All best wishes,

Walter Murch

Wednesday, January 19, 2011

These bikers ain't heroes: SATAN'S SADISTS (1969)

There were the bikers films of Roger Corman (THE WILD ANGELS) Anthony Lanza (THE GLORY STOMPERS) Tom Laughlin (THE BORN LOSERS) and of course, Dennis Hopper (EASY RIDER) but then there were the ones produced and directed by prolific exploitation filmmaker Al Adamson.

Adamson (1929-1995) had a large output of films in the late 1960s until the early 80s. Titles like DRACULA VS. FRANKENSTEIN (1971), THE NAUGHTY STEWARDESSES (1976) NURSE SHERRI (1978) and BLACK SAMURAI (1978) just to name a few, were all the cinematic babies of Mr. Adamson, working under the banner of producer Sam Sherman's Independent International Pictures company, a more rugged and impoverished version of Sam Arkoff's American International.

Adamson's SATAN'S SADISTS is an example of an atypical biker film from the era in which they flourished at drive ins. Most biker pics ennobled and mystified the outlaw biker. Adamson's fly-by-night, el cheapo production rebelled against the rebels by having the bikers be sociopathic bastards while the square folks were the innocent heroes. This film was released the same year as EASY RIDER and while that film is far superior, SATAN'S SADISTS eschews the mythos that American cinema created for biker culture. Although the film's ad campaign, like most exploitation cinema, makes the spurious claim of being "the most violent film of the decade!" They seemed to ignore or forget about Sam Peckinpah's THE WILD BUNCH.

The savage cruelty of the bikers is established in the opening scene in which the gang kills two teens and pushes their car down a cliff. The explosion of the vehicle cues up the opening credits and the theme song (in the tune to Sam Cooke's "A Change is Gonna Come": "I-WAS-BORRRRRRNNNN mean. By the time, I was two, they were calling me...calling Satan."

The leader of these grimy degenerates is none other than Russ Tamblyn (Riff from WEST SIDE STORY) Tamblyn gives a creepy and believable performance as a despicable psychopath named Anchor who does everything from commit sexual assaults to shove stew into his old lady's mouth. He is given a monologue that sums up the cynicism and frustration of the 1960s America:

I *am* a rotten bastard. I admit it. But I tell ya something. Even though I got a lot of hate inside, I got some friends who ain't got hate inside. They're filled with nothing but love. Their only crime is growing their hair long, smoking a little grass and getting high, looking at the stars at night, writing poetry in the sand. And what do you do? You bust down their doors, man. Dumb-ass cop. You bust down their doors and you bust down their heads. You put 'em behind bars. And you know something funny? They forgive you.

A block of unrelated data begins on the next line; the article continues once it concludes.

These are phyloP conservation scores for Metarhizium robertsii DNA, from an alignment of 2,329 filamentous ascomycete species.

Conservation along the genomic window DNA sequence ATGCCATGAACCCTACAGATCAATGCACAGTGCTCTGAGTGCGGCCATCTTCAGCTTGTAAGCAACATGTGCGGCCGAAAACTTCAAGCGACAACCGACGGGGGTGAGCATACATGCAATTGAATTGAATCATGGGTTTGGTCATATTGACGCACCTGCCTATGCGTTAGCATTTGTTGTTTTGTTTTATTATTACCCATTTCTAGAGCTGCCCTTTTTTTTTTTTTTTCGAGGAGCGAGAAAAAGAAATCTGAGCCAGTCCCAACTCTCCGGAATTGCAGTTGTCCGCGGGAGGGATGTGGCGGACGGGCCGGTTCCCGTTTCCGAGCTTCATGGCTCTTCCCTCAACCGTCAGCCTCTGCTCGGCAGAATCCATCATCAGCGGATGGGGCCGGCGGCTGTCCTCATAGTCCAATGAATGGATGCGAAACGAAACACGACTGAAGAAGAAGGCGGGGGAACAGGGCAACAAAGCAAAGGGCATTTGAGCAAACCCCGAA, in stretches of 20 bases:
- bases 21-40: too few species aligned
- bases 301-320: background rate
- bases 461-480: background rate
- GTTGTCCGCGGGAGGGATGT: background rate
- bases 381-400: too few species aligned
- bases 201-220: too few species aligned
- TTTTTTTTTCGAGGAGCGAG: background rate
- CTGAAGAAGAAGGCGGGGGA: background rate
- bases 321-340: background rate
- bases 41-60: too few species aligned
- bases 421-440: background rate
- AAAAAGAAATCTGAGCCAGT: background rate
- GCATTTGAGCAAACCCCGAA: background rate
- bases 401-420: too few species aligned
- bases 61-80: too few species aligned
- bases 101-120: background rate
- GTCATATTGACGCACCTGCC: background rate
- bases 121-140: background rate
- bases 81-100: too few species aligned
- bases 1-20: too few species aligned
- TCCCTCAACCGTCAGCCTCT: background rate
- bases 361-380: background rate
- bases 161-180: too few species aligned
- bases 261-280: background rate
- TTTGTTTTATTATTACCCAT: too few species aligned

This moment in an otherwise silly B picture stands out and puts the volatile and troubled milieu of hippies vs. the establishment into an interesting perspective.

Anchor and his motley crew roam Southern California looking to bully people unfortunate enough to be in the wrong place at the wrong time--such as an out of town police officer and his wife on vacation, and the staff of a roadside cafe.

The film's stalwart hero, a hitchhiking Vietnam vet is played by Gary Kent, a jack of all trades in the exploitation field--he was a stuntman, actor, writer, director, and all around bruised survivor of rough and tumble guerrila filmmaking in that time. Kent's character is an upstanding, square jawed heroic archetype who will slam a greasy biker's face into glass and shove his head into a dirty toilet to defend the honor of innocent women in peril. His dialogue even digs into the cultural zeitgeist of the time when he exclaims in anger "At least in Vietnam, I got paid to kill people!"

SATAN'S SADISTS isn't by any means a very good film. It's budgetary and technical limitations are more than apparent--in one scene you can hear the motor of the 16mm camera running, drowning out some dialogue. The performances range from the uneven to downright bad. But there are good actors in the cast who try their best. B-movie veteran Scott Brady (Film noir badboy Lawrence Tierney's brother) Tamblyn, Kent and Bud Cardos as a half breed, mohawked gang member who begins to detest Tamblyn's vile ways--far best in the performance department. Shortcomings aside, what makes it watchable are the sometimes telling moments of nasty truth and some amusing moments of action characteristic of these kinds of films: Kent's character throws a rattlesnake at a biker in self defense.

Films like these are dusty, gritty examples of a bygone era in which the anger and frustration of a nation besieged by violence, protest, drug experimentation and rebellion, seeped into even the cheapest examples of B-moviemaking.

Footnote: Gary Kent's book SHADOWS AND LIGHT: JOURNEYS WITH OUTLAWS IN REVOLUTIONARY HOLLYWOOD is available at or through his website and it is a very insightful and entertaining account of how films like these got made...and how it was miraculous no one got killed, at least most of the time!

The WTF Movie Files: POOR PRETTY EDDIE (1975)

Also known as BLACK VENGEANCE, REDNECK COUNTY and HEARTBREAK MOTEL, this 1975 southern fried, exploitation melodrama is quite a find. A bizarre, eye popping and jaw dropping northerner-in-the-wrong-part-of-the-south flick that makes DELIVERANCE look like a tourism video.